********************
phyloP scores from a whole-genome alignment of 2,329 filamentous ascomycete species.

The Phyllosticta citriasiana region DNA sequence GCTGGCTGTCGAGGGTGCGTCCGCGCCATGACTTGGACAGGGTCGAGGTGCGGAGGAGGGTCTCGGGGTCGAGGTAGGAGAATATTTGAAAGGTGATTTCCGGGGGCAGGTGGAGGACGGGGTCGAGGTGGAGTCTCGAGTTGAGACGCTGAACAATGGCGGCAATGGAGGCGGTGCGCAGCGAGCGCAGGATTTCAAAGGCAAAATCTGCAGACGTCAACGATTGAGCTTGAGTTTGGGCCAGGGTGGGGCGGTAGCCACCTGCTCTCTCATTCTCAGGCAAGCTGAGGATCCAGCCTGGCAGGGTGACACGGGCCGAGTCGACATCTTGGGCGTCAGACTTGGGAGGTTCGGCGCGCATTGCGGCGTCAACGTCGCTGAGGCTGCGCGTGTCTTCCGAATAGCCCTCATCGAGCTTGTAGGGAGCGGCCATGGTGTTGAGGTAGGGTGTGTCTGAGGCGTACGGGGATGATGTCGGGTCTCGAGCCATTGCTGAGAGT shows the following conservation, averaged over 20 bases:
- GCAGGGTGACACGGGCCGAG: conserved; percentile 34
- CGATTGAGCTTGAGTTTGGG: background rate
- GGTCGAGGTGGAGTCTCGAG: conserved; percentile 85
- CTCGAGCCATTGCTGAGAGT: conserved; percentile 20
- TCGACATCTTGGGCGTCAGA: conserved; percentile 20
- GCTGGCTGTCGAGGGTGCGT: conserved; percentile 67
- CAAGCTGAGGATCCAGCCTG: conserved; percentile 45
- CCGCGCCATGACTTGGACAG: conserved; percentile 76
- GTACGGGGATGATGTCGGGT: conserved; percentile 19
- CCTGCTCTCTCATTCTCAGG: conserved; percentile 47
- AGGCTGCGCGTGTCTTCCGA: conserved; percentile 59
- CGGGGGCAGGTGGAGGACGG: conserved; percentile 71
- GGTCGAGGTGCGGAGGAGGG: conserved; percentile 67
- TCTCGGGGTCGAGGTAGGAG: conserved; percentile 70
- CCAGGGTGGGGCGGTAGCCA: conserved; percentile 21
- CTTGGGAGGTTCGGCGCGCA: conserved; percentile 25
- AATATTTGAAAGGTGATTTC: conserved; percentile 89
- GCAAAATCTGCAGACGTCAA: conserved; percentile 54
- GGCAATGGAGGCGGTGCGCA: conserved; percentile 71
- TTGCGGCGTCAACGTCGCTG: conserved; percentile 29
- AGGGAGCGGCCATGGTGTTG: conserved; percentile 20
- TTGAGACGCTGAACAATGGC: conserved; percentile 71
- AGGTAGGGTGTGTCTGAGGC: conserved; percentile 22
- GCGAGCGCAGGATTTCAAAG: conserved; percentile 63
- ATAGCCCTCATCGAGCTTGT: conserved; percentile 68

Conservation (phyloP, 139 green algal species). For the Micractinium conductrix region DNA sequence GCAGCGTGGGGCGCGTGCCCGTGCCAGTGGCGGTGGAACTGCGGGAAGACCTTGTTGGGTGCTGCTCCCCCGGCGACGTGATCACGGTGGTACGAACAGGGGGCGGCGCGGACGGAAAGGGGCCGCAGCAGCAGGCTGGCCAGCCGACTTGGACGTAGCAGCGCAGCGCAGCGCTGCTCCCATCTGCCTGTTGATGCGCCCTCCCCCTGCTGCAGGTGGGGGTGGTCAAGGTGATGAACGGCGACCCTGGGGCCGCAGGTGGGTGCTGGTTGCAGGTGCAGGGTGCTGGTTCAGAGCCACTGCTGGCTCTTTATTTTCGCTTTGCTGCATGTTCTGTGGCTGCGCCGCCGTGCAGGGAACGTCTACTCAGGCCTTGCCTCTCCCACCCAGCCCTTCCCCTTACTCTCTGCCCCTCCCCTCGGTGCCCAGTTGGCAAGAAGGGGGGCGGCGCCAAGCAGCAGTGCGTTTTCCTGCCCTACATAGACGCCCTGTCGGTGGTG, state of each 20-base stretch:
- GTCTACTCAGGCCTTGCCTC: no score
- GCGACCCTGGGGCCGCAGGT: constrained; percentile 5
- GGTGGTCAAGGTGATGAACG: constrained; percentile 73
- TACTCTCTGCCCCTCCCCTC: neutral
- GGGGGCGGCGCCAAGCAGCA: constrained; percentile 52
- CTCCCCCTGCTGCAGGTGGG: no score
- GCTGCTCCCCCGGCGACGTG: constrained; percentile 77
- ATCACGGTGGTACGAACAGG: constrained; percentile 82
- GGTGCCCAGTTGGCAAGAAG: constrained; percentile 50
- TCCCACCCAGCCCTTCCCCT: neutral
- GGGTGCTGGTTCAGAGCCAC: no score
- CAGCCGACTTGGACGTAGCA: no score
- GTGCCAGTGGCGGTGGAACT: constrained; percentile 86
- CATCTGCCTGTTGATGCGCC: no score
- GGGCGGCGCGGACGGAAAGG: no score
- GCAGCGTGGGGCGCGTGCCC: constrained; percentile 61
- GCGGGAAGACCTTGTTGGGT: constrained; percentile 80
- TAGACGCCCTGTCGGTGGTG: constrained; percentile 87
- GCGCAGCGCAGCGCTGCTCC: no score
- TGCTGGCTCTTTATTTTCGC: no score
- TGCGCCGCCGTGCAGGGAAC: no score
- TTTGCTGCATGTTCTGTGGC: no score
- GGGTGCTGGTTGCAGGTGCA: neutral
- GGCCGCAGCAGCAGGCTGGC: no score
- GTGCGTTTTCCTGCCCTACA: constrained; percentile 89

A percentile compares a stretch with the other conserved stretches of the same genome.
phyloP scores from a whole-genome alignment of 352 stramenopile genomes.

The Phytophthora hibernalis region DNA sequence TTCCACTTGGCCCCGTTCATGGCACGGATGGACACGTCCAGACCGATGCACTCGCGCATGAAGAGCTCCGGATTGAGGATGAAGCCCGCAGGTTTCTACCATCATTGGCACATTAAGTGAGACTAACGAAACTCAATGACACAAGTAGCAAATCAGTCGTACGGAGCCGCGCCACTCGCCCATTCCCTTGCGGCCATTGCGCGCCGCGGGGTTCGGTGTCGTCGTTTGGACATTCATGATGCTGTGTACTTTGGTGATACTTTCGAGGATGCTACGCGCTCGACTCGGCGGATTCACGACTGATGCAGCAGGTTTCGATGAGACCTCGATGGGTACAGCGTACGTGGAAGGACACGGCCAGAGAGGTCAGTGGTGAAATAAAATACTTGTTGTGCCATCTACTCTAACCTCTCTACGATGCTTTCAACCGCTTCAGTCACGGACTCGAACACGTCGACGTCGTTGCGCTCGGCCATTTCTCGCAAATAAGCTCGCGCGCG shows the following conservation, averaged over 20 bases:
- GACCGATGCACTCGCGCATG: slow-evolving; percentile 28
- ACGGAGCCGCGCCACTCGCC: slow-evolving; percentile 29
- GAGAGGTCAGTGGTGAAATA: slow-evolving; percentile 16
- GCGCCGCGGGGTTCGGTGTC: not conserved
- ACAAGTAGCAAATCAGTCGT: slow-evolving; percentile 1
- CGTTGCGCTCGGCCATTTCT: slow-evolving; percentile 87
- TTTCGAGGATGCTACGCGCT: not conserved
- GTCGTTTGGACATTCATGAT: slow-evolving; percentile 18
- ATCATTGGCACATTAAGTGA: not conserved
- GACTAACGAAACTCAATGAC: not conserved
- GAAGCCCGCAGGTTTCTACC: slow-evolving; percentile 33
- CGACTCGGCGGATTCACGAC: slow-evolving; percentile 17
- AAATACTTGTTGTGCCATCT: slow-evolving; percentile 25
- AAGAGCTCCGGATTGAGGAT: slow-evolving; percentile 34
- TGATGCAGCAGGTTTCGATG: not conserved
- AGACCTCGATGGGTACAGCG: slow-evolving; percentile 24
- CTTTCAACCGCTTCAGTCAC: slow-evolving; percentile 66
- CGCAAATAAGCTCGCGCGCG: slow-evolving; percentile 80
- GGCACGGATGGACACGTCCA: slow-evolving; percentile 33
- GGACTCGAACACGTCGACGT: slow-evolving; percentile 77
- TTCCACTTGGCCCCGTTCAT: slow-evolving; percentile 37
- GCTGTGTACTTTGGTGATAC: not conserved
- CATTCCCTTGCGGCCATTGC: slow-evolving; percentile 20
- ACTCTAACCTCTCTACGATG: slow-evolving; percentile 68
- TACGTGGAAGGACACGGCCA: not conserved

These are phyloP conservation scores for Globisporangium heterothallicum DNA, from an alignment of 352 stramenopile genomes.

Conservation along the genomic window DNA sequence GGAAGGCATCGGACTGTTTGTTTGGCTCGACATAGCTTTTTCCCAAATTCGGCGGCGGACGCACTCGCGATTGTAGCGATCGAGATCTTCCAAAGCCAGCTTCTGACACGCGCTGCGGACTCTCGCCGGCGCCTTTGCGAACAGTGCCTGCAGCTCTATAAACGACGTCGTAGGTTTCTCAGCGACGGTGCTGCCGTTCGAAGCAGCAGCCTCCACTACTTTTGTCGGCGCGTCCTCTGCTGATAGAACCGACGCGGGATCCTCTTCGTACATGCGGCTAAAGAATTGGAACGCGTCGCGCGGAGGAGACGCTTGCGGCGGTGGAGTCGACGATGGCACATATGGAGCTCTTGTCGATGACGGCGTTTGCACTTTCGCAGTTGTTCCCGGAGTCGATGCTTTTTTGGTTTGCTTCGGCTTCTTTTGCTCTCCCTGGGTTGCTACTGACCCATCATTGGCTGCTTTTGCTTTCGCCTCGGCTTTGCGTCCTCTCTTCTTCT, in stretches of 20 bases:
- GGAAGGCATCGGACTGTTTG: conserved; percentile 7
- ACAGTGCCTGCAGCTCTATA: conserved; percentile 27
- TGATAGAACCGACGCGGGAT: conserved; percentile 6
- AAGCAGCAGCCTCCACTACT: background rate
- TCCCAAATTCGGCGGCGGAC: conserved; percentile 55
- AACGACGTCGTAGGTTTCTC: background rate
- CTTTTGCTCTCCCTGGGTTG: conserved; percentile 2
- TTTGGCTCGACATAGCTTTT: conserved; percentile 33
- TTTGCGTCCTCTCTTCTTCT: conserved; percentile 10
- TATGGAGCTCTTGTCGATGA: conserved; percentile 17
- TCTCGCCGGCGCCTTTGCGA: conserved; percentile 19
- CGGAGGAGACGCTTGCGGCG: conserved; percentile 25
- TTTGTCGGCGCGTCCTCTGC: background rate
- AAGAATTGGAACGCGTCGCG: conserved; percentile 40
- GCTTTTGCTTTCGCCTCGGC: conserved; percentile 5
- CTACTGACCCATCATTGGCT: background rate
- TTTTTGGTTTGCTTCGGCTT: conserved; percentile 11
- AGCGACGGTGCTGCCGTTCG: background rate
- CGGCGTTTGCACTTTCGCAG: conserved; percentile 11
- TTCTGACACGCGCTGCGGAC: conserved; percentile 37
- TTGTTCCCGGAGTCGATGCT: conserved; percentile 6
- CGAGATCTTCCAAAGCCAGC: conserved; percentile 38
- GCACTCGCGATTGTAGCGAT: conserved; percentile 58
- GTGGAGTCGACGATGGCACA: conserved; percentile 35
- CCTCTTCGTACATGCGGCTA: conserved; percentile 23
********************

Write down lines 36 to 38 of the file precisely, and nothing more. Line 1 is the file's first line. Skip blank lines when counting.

- ATCACGGTGGTACGAACAGG: constrained; percentile 82
- GGTGCCCAGTTGGCAAGAAG: constrained; percentile 50
- TCCCACCCAGCCCTTCCCCT: neutral